Yes. Douglas Coleman, a 25 year tenured Social Studies teacher employed by the Dundee Central School District was charged with various specifications characterized as conduct unbecoming a teacher and insubordination. Dundee alleged that Coleman had given an exam in one of his classes which, among other things, “contain[ed] inappropriate and suggestive vocabulary words including “yu dick”, “grandma dick” and “Mrs. Dick” …. The second group of charges is that one of the students in the aforementioned class was a student with a disability of high-functioning Asperger’s Syndrome, and on her test, Coleman had captioned two cartoon figures of aliens, with the student’s name by one figure and her personal tutor’s name by the other . The third group of charges is that in September of 2007, Coleman attempted to bypass the established District procedure with respect to the utilization of movies within his class” when he showed the movie, “Attica.”
Coleman had been given counseling memos when these incidents occurred and the hearing officer, having found that these incidents were not repeated, dismissed the charges since the school district had already decided how to deal with these infractions. The hearing officer, based on other charges then decided to suspend Coleman for 6 months but required that the District continue to pay for his medical insurance. The District appealed to State Supreme Court.
Justice W. Patrick Falvey of Yates County Supreme Court ruled that the suspension with medical insurance was not valid under 3020-a since the statute contemplated suspensions with no payments. Additionally it was wrong for the hearing officer to dismiss the charges as the District did not waive its right to serve charges where counseling memos were previously utilized.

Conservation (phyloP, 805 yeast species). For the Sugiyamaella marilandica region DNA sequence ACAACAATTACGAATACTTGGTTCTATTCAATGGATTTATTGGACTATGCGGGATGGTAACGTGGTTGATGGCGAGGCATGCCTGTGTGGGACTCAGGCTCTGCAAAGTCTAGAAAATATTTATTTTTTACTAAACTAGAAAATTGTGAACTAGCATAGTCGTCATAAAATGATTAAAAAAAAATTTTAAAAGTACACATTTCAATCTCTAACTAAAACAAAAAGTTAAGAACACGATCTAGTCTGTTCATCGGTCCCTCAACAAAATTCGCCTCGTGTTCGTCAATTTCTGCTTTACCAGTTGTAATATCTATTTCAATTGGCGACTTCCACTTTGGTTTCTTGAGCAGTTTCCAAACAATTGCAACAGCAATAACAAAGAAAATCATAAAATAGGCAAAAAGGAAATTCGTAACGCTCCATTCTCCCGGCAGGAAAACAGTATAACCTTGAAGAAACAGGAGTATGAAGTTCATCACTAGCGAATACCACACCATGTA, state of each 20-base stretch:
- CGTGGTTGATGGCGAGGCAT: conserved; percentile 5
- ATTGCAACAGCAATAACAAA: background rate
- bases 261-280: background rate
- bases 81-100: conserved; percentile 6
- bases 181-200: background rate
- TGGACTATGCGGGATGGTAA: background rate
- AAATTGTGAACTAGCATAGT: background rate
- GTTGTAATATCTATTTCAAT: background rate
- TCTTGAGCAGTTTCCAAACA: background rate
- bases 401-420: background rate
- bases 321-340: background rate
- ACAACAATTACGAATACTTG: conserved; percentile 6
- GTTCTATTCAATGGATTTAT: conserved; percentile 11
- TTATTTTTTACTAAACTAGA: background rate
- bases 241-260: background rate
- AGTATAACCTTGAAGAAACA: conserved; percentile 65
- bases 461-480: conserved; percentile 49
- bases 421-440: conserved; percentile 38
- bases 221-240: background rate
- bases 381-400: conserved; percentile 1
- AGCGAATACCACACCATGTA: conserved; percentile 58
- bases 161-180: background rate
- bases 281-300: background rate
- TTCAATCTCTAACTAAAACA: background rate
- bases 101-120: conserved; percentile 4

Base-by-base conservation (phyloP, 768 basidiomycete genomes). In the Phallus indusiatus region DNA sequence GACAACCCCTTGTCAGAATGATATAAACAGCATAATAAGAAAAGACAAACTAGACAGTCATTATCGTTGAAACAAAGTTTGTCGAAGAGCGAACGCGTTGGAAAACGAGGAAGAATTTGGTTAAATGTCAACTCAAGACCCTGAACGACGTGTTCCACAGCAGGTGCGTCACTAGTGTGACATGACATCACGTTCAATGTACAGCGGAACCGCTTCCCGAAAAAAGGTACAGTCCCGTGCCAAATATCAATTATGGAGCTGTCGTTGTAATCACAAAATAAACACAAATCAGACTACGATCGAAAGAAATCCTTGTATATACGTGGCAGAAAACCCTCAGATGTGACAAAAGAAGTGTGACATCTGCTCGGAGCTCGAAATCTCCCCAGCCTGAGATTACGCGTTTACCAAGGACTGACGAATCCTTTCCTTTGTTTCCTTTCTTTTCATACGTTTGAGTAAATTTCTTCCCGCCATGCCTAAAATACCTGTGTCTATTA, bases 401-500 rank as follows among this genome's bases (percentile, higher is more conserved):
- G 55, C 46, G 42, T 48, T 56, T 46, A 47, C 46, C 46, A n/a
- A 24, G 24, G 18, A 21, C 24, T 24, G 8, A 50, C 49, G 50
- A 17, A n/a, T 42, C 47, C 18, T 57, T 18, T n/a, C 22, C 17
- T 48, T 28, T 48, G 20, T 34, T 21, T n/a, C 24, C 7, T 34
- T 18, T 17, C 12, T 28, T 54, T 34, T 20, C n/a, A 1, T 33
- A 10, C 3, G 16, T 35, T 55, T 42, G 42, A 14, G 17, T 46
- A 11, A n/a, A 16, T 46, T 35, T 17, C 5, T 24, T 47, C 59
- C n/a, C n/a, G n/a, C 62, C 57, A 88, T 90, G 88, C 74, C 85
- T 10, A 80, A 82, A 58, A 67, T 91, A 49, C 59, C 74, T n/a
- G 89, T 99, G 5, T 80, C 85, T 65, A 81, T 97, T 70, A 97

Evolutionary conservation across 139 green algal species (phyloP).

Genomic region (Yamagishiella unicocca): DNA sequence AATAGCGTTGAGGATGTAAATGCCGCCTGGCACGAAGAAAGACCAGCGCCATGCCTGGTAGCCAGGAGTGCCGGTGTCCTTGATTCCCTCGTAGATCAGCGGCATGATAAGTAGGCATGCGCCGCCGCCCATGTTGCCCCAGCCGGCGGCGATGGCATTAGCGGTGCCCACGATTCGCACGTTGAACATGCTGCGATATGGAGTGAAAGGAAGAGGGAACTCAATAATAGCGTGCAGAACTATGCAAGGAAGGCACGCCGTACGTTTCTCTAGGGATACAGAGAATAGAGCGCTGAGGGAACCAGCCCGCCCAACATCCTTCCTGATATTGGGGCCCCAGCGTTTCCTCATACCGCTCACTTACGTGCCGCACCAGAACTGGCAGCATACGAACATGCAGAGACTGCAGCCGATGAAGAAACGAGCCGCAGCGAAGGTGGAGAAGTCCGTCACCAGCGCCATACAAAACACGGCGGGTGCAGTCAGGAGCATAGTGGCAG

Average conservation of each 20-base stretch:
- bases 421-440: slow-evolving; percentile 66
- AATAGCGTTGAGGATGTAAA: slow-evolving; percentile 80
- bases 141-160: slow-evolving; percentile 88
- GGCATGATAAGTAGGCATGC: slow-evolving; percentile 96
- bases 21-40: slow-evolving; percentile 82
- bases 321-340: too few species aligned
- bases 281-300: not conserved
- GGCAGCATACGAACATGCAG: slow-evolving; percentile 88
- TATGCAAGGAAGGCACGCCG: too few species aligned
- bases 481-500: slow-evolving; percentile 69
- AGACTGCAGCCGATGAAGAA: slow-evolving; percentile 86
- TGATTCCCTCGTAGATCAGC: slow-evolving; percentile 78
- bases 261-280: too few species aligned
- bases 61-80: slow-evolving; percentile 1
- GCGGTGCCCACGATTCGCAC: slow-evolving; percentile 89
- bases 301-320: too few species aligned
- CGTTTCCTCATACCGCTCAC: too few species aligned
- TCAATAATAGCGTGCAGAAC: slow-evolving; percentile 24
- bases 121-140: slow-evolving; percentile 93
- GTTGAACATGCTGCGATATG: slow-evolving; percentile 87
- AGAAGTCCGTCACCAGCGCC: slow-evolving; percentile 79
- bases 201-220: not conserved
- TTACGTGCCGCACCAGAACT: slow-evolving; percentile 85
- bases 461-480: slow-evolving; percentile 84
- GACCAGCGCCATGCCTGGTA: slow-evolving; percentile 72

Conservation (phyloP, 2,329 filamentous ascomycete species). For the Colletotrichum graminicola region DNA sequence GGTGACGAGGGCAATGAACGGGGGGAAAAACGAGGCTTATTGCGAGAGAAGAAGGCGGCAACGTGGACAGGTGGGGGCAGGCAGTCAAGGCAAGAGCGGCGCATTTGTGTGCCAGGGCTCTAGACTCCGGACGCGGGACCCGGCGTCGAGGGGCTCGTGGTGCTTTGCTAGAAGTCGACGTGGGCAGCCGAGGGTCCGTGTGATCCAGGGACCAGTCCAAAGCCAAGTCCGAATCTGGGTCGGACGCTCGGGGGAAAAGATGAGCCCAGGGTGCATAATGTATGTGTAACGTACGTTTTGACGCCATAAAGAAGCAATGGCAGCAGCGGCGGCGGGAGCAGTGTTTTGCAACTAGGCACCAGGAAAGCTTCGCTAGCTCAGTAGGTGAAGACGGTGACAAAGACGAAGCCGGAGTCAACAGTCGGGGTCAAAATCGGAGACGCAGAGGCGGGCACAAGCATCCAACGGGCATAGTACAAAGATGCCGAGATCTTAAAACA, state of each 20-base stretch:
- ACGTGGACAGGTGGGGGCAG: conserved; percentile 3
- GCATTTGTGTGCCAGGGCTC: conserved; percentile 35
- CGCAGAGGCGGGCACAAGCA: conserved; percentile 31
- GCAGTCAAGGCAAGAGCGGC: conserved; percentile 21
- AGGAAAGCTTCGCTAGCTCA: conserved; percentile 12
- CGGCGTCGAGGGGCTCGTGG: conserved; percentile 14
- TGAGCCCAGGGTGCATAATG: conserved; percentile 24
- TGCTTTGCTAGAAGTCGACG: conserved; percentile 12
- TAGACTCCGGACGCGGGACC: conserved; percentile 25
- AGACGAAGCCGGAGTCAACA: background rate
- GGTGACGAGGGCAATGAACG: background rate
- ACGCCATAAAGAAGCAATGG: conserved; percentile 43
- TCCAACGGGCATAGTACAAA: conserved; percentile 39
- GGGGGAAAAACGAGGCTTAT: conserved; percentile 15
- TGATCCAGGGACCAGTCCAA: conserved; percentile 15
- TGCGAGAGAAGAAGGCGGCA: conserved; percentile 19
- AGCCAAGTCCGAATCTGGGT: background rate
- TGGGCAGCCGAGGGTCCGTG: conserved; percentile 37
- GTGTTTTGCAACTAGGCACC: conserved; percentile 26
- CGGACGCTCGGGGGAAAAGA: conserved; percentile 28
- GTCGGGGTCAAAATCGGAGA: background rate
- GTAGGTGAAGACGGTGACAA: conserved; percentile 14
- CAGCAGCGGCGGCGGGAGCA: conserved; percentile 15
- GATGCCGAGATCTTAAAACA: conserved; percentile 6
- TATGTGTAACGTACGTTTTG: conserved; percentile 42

Justice Falvey remitted the matter back to the District to reconsider the dismissed charges and penalty.
Upon remand the hearing officer dismissed many of the charges again but this time found Coleman guilty of a few of the formally dismissed charges. He imposed the same penalty.
Justice Falvey found that ” the Hearing Officer’s decision regarding penalty lacks a rational basis, due to his improper reliance on the premise that Dundee had to prove Coleman repeated the misconduct that gave rise to the counseling memoranda, before he would consider Dundee’s request for a penalty.”
Coleman 1, In the Matter of the Application of the Board of Education of the Dundee Central School District, Petitioner, against Douglas Coleman Respondent, 2010-0248, SUPREME COURT OF NEW YORK, YATES COUNTY, 2010 NY Slip Op 51684U; 29 Misc. 3d 1204A; 2010 N.Y. Misc. LEXIS 4689
Coleman II, Board of Education of the Dundee Central School District, Petitioner, against Douglas Coleman, Respondent, 2011-0011, SUPREME COURT OF NEW YORK, YATES COUNTY, 2011 NY Slip Op 21157; 2011 N.Y. Misc. LEXIS 1999, April 29, 2011, Decided
Terri Patterson, a 10 veteran teacher at P.S. 8 in Brooklyn with an otherwise unblemished disciplinary record was found to have used an Albany address on DOE records and failed to file income taxes for three years as a New York City Resident. She immediately amended her taxes and paid the $1100 City income tax.
She was then served with charges in which the DOE sought her termination. Arbitrator Stuart Bauchner heard her explanation as to how she had an Albany address on file with the DOE. She claimed that after her “layoff” in 2003 (not clear how and why she was laid off) her address was inadvertently changed to Albany and she did not realize it until she was notified about it. The arbitrator did not buy Patterson’s explanation and terminated her. He found that she was not remorseful and used the DOE to defraud the government.
On appeal Supreme Court Justice Gische found that the standard to apply in 3020-a penalties was whether the penalty shocked the conscience. Justice Gische found that it did. Given Patterson’s ten year unblemished record, the lack of impact on her students and that remorse doesn’t make sense when you refile and correct an error the termination was vacated and sent back to the DOE for a determination not inconsistent with the Court’s decision.
Utilizing the shocks the conscience test might be beyond the power of the court since 3020-a determinations are reviewable only under those provisions of CPLR 7511 and not Article 78. No record of appeal could be found.
In the Matter of the Application of TERRI PATTERSON, Petitioner, For a judgment pursuant to Article 75 of the C.P.L.R. -against- CITY OF NEW YORK; NEW YORK CITY DEPARTMENT OF EDUCATION; JOEL KLEIN, CHANCELLOR OF NEW YORK CITY DEPARTMENT OF EDUCATION, Respondents, SUPREME COURT OF NEW YORK, NEW YORK COUNTY, Index No. 111175/2010, 2011 NY Slip Op 30870U; 2011 N.Y. Misc. LEXIS 1520; 245 N.Y.L.J. 80, April 8, 2011